Global patterns of tropical forest fragmentation

Neil Palmer (CIAT). Aerial view of the Amazon Rainforest, near Manaus, the capital of the Brazilian state of Amazonas.

Global patterns of tropical forest fragmentation

Forest fragmentation breaks apart ecosystems and accelerates deforestation. The causes of deforestation differ around the globe, but scientists have identified similarities in their patterns. Doing so might mitigate further deforestation.

Taubert, Franziska et. al. “Global patterns of tropical forest fragmentation.” Nature 519-522 (2018).

The smoke can hang so heavy so often over Jakarta, that children wear gas masks with cartoon figures to breath safely on their way to school. This smoke, caused by the burning of forests to make way for palm plantations, is different than the smoke in Brazil that comes from burning forests to create room for cattle ranching. Because of varying land use practices, the causes of deforestation are different around the globe. Recently, however, scientists have discovered that fragmentation patterns – the breaking of large pieces of forest into smaller pieces through practices like burning – are remarkably similar on a continental scale.

A recent publication in Nature by Franziska Taubert et. al shows the number of forest fragments around the world increasing, with the size of each one of those fragments decreasing. This means less biodiversity, and quicker. Think of a large chunk of ice in a cup of soda. If broken up into smaller pieces, it will melt faster. So too with our forests; the patterns look the same in tropical forests everywhere. Assisted by in-depth mapping, Taubert’s team was able to predict that additional forest loss will lead to a dramatic increase in the total number of fragments in tropical areas. As such, forest fragmentation is reaching a critical point in abundance and scale.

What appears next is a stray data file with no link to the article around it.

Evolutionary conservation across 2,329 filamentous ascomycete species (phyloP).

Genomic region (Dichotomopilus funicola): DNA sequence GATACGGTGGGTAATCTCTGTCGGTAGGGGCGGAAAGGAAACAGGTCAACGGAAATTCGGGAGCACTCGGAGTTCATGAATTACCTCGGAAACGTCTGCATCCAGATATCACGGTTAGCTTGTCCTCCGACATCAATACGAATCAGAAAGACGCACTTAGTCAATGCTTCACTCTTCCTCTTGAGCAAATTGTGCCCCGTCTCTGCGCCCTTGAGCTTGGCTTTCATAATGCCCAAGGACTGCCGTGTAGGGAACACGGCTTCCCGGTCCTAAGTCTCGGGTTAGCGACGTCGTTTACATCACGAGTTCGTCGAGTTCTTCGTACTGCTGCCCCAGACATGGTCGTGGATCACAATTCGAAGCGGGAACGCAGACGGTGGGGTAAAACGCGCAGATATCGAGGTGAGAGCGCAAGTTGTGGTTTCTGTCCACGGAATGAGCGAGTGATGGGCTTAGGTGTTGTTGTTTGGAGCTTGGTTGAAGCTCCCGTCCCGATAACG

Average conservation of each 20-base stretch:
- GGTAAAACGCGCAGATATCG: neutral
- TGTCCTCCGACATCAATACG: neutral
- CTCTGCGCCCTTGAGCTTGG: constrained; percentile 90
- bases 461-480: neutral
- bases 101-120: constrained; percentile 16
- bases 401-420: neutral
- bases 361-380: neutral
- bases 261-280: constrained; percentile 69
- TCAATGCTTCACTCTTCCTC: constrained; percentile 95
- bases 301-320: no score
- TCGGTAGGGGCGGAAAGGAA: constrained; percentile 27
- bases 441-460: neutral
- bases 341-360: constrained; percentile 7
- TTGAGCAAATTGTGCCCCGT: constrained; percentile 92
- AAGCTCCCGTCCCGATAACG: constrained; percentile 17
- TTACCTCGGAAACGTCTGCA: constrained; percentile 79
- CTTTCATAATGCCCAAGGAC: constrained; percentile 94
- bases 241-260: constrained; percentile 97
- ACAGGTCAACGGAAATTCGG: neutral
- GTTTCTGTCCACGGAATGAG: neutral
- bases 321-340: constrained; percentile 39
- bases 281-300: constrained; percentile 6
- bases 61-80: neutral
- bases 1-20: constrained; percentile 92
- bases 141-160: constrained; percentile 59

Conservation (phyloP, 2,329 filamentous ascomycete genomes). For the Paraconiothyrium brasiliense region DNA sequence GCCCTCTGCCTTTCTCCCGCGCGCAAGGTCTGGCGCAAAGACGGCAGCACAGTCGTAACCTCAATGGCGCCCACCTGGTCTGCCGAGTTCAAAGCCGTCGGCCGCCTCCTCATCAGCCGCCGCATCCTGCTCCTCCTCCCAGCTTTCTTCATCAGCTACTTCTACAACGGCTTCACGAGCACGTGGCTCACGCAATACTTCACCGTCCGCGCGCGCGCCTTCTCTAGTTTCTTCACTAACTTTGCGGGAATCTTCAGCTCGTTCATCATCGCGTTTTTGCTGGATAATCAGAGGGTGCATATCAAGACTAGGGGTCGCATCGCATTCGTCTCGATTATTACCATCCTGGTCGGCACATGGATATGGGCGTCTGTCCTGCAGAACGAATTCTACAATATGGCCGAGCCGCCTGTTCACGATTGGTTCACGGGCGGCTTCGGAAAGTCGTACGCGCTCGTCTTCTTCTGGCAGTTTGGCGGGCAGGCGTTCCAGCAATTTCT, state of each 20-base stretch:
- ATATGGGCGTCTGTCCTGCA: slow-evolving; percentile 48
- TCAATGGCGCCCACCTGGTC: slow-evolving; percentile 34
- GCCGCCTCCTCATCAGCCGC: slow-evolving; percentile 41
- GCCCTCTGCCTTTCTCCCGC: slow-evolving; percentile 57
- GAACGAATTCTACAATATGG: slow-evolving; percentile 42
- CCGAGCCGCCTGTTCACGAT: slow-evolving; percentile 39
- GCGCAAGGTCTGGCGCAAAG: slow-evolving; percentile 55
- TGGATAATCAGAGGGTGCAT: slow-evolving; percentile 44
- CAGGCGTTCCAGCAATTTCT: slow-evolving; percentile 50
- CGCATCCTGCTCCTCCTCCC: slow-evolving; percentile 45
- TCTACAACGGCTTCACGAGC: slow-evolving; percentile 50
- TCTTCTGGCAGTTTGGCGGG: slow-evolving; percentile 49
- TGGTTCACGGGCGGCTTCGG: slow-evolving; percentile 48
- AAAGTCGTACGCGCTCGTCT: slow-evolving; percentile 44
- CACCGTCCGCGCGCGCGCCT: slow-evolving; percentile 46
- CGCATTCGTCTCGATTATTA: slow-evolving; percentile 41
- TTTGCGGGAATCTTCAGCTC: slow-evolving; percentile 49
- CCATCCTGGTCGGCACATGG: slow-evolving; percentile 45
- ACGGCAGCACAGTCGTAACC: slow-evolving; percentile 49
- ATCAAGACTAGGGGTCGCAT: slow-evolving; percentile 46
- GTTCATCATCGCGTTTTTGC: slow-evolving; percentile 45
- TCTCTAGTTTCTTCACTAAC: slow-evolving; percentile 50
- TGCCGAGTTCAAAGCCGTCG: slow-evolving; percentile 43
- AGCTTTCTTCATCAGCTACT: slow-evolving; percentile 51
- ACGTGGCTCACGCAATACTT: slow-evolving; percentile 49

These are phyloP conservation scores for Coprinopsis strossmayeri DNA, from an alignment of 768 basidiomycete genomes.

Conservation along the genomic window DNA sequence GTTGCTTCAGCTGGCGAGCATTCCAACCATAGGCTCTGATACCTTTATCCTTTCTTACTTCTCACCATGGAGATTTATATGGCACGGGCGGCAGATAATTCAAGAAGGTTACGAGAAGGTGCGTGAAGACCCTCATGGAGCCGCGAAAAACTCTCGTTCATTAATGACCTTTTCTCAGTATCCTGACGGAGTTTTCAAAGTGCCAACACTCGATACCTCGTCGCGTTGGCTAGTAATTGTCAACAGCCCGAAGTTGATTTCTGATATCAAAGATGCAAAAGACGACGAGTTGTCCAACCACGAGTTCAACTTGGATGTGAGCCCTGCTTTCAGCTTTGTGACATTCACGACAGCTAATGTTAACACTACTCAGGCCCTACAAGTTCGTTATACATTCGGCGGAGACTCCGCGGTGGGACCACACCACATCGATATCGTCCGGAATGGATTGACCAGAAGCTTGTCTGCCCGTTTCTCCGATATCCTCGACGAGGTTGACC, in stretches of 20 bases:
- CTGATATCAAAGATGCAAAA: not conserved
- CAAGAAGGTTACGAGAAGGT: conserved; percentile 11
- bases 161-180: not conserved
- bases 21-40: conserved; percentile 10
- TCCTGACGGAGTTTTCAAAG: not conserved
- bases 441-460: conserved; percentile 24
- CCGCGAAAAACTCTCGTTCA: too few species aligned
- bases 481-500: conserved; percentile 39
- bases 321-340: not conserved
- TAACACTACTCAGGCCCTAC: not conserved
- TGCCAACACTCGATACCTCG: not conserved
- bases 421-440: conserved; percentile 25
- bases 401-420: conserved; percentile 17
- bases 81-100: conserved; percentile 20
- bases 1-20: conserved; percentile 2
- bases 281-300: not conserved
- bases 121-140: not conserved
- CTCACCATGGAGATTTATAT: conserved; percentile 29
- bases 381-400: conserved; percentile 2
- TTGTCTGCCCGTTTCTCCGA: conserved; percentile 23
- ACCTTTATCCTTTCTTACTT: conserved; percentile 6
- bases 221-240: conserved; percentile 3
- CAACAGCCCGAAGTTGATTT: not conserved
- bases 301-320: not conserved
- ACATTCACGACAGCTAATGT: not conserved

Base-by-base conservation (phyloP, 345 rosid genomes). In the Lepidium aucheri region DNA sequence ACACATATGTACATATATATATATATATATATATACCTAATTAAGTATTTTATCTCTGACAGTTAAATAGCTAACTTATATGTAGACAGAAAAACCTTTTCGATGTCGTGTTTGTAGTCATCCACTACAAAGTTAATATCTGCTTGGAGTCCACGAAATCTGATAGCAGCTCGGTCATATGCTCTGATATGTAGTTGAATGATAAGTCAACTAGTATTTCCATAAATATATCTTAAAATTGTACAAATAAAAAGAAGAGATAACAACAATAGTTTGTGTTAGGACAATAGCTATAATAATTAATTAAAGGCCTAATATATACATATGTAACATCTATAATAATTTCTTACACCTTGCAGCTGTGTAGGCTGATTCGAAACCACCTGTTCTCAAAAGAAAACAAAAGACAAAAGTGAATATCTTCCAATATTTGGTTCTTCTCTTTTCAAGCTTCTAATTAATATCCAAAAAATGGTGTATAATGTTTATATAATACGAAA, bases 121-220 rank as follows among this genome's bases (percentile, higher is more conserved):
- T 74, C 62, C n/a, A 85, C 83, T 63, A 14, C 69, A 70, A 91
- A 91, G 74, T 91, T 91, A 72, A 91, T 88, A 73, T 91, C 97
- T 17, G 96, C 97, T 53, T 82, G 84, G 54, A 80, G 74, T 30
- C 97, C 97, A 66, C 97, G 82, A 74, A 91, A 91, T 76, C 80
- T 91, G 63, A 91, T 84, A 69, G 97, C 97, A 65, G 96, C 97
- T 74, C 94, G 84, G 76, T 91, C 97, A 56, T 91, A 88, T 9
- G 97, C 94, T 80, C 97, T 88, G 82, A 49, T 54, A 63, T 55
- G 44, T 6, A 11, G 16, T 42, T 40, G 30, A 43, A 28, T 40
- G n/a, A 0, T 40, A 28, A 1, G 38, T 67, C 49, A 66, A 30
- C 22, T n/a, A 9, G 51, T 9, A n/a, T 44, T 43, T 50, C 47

Taubert and her team framed the issue of forest fragmentation through what is known as “percolation theory”. Percolation theory focuses on clustering in disordered systems, or patterns in a seemingly disorganized system, and what those clusters mean. Through a complicated series of mathematical relationships that analyze these clusters, the scientists look for “fingerprints” that explain the hidden dynamics of a system. The fingerprints that Taubert and her team found in their analysis lead them to believe that “small additional amounts of forest loss in the near future would lead to a strong increase in the number of forest fragments.”  If that is hard to visualize, think back to that ice cube in your drink on a hot summer day. In the case of fragmentation, there are more pieces of ice in your drink and they are melting faster than ever before.

To apply percolation theory to their study, the authors paired advanced high-resolution maps and a clustering algorithm to show us exactly how many fragments there are across Asia and South America. These are the places where the most deforestation and fragmentation occurs, home to more than 130 million pieces. Out of what appears to the untrained eye to be a chaotic sequence of forests, they created order by establishing fragmentation models. Before this type of work, fragmentation was insidiously hard to estimate because it was hard to see, for lack of a better term, the forest from the trees.

            The similarity in fragmenting across continents is surprising. One would expect for there to be a major difference, given the lack of similarity in land use practices between places. With this knowledge, the authors predict that additional forest loss will result in a dramatic increase in the total number of forest fragments over the next fifty years. Some estimates project a factor of 33-fold by the year 2050.

            The smoke doesn’t have to hang so heavy, and the metaphorical ice cube in our soda doesn’t have to melt. Given the economic incentive to clear forests for palm plantations and other agricultural products, we might not be able to stop fragmentation from occurring. However, at the suggestion of the author, sound reforestation and forest protection plans can mitigate the damage.

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